Party agents in Grahamstown reported slow attendance at local voting stations over the weekend, which were opened for those eligible to register as voters or check their recorded addresses and other details were correct.
Voting stations that Grocott’s Mail visited were quiet, with party agents at two reporting fewer than 100 people trickling in on each day.
Although in the lead-up to the weekend, Friday saw Fingo Village residents block roads with faeces and burning tyres in protests against the bucket system, no incidents such as the service delivery protests that disrupted registration at other centres around the country were reported in Grahamstown,
The Electoral Commission of South Africa said this registration weekend was evidence of its early start to its preparations for the 2019 elections, expected to take place between May and August 2019.
“Critically, this registration weekend is a milestone towards the culmination of a two-year project to obtain addresses for all registered voters by June 2018. It is also an opportunity to ensure that voters are registered in the correct voting district segments.”
Despite isolated disruptions in certain areas, the IEC said it was pleased that most incidents, which had affected registration operations on Saturday had been resolved, and almost all voting stations had been operational on Sunday.
Service delivery protests disrupted stations in the Western Cape according to a report in IOL and IEC spokesperson Kate Baphela said in a statement that seven voting stations in Gauteng were disrupted, as well as in Nthabankulu in the Eastern Cape.
In QwaQwa and Harrismith in the Free State, residents had destroyed tents erected as temporary voting stations, and another had been stolen.
“The Electoral Commission would like to express its appreciation to community leaders, political leaders and traditional leaders, as well as the community members themselves for their assistance and support in ensuring voter registration activities could continue in almost all areas today,” the IEC said yesterday.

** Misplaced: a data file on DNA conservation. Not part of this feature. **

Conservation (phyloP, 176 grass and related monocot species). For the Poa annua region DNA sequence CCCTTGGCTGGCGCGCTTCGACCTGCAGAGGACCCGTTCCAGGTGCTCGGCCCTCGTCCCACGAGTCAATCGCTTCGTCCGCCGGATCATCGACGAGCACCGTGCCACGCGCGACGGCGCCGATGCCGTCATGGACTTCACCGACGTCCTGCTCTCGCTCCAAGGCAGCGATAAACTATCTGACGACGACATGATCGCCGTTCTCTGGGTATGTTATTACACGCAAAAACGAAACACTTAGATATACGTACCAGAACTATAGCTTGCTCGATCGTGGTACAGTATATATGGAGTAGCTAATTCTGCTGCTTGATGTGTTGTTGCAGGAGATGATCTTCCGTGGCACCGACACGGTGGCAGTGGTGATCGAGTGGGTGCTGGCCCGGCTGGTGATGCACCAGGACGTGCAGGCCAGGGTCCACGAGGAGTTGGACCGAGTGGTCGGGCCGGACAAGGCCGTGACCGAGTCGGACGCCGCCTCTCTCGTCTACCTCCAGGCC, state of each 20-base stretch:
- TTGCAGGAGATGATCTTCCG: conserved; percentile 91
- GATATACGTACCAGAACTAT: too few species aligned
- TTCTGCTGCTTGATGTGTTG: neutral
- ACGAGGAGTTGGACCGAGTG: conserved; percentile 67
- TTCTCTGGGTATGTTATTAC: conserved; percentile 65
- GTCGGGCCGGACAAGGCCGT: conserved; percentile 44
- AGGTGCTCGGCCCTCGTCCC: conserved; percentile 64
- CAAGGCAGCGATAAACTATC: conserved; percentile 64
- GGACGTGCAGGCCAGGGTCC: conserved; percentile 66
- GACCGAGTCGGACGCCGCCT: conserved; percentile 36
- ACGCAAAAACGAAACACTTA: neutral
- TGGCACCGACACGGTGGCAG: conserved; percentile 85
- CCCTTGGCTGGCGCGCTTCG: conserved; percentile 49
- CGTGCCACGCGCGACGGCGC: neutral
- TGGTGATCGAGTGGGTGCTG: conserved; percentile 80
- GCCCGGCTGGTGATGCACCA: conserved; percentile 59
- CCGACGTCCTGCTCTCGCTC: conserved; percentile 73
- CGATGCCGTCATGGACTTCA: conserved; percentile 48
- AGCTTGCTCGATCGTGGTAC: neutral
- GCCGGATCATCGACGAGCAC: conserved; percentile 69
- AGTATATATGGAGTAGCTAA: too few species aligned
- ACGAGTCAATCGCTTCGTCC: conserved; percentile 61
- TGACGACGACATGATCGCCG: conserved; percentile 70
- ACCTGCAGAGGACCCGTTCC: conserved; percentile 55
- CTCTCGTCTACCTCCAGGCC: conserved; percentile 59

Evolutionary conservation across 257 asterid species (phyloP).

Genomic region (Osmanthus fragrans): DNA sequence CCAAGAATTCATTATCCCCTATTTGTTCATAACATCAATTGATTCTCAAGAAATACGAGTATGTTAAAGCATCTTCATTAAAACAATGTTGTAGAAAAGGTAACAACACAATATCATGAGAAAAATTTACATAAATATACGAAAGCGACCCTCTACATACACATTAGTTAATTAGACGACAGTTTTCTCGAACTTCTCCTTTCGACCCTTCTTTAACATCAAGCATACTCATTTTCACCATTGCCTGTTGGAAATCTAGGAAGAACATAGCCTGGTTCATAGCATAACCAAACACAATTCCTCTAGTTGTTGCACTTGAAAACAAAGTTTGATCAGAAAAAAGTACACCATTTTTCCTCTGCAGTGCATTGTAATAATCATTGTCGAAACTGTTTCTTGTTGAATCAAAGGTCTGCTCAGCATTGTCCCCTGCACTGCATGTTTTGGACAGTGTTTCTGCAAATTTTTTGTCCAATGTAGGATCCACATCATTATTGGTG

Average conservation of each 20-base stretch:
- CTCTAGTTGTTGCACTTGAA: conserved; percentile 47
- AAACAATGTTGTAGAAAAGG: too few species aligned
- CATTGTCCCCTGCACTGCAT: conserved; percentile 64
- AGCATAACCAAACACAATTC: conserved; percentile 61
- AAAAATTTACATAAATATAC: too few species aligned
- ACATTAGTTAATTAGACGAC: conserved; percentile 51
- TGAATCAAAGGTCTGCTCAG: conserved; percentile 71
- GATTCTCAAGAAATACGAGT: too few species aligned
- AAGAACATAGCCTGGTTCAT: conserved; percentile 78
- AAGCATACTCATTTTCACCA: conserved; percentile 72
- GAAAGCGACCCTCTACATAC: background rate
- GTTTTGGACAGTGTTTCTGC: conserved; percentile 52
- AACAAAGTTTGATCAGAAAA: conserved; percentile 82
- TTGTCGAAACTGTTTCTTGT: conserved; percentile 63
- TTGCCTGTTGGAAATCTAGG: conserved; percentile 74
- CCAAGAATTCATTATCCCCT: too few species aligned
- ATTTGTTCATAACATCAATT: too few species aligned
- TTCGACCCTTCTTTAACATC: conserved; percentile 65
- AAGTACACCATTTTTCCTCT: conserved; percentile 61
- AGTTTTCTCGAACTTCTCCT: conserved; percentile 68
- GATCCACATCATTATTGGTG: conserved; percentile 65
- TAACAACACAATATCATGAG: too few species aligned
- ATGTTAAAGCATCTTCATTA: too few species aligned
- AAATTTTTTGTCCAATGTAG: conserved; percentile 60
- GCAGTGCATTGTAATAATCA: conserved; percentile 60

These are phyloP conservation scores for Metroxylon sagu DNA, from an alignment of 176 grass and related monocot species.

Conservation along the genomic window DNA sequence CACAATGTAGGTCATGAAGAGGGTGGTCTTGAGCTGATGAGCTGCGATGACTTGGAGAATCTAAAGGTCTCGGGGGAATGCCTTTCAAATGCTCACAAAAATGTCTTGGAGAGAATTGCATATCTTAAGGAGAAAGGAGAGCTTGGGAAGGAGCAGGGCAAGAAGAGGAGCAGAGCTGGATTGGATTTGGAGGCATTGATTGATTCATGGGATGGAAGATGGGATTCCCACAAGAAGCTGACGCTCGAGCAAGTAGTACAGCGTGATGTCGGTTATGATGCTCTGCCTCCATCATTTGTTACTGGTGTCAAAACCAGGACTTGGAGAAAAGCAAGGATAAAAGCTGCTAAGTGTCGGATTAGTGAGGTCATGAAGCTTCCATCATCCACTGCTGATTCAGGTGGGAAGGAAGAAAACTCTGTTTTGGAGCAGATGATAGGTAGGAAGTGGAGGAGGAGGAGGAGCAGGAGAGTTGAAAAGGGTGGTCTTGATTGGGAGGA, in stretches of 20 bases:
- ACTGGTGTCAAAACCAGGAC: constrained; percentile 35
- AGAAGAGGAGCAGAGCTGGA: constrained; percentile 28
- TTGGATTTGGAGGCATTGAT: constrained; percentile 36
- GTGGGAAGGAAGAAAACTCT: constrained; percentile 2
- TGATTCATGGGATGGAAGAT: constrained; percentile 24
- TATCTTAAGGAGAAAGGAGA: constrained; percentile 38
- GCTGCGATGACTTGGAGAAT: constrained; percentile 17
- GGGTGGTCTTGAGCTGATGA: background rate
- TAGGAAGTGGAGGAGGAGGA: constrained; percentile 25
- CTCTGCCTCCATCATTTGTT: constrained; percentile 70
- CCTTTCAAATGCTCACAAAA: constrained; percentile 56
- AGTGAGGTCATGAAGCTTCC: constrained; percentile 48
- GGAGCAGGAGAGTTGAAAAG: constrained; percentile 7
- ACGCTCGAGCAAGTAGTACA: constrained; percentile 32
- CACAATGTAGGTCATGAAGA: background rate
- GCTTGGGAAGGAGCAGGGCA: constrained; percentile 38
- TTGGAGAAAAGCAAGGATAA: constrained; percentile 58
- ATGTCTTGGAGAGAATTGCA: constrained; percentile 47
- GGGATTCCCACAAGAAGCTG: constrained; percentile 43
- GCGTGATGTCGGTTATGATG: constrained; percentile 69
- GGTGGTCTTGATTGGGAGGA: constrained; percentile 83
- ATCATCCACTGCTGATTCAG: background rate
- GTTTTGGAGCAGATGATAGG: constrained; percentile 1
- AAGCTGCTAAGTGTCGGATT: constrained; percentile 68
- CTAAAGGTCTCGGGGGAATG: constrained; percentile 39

“The Electoral Commission would also like to express its thanks to the security agencies, including the South African Police Service and various municipal police departments for their assistance in ensuring the safety and security of voters and our staff over the weekend.”
The IEC said they would hold a media conference tomorrow to give a full report on the voter registration weekend across the country.
More than 22 600 voting stations were open 8am to 5pm both Saturday and Sunday for residents to update their details on the voters’ roll. Voting stations were staffed by over 73 000 election officials
Registered voters wishing to check or revise their address can also do so online on www.elections.org.za
For more information, voters can call the IEC Contact Centre 0800 11 8000.
WHAT THE IEC HAS TO DO
In 2016 the Constitutional Court ruled that the Electoral Commission had until June 2018 to update the voters’ roll with all available addresses. The IEC said over the past two years the Electoral Commission had made significant progress in updating addresses on the voters’ roll including:
• Increasing the proportion of complete addresses from 34% of registered voters in March 2016 to 75% of registered voters currently;
• Reducing the proportion of incomplete or generic addresses from 34% in March 2016 to 14%; and
• Reducing the percentage of registered voters without any recorded address from 32% to approximately 11%.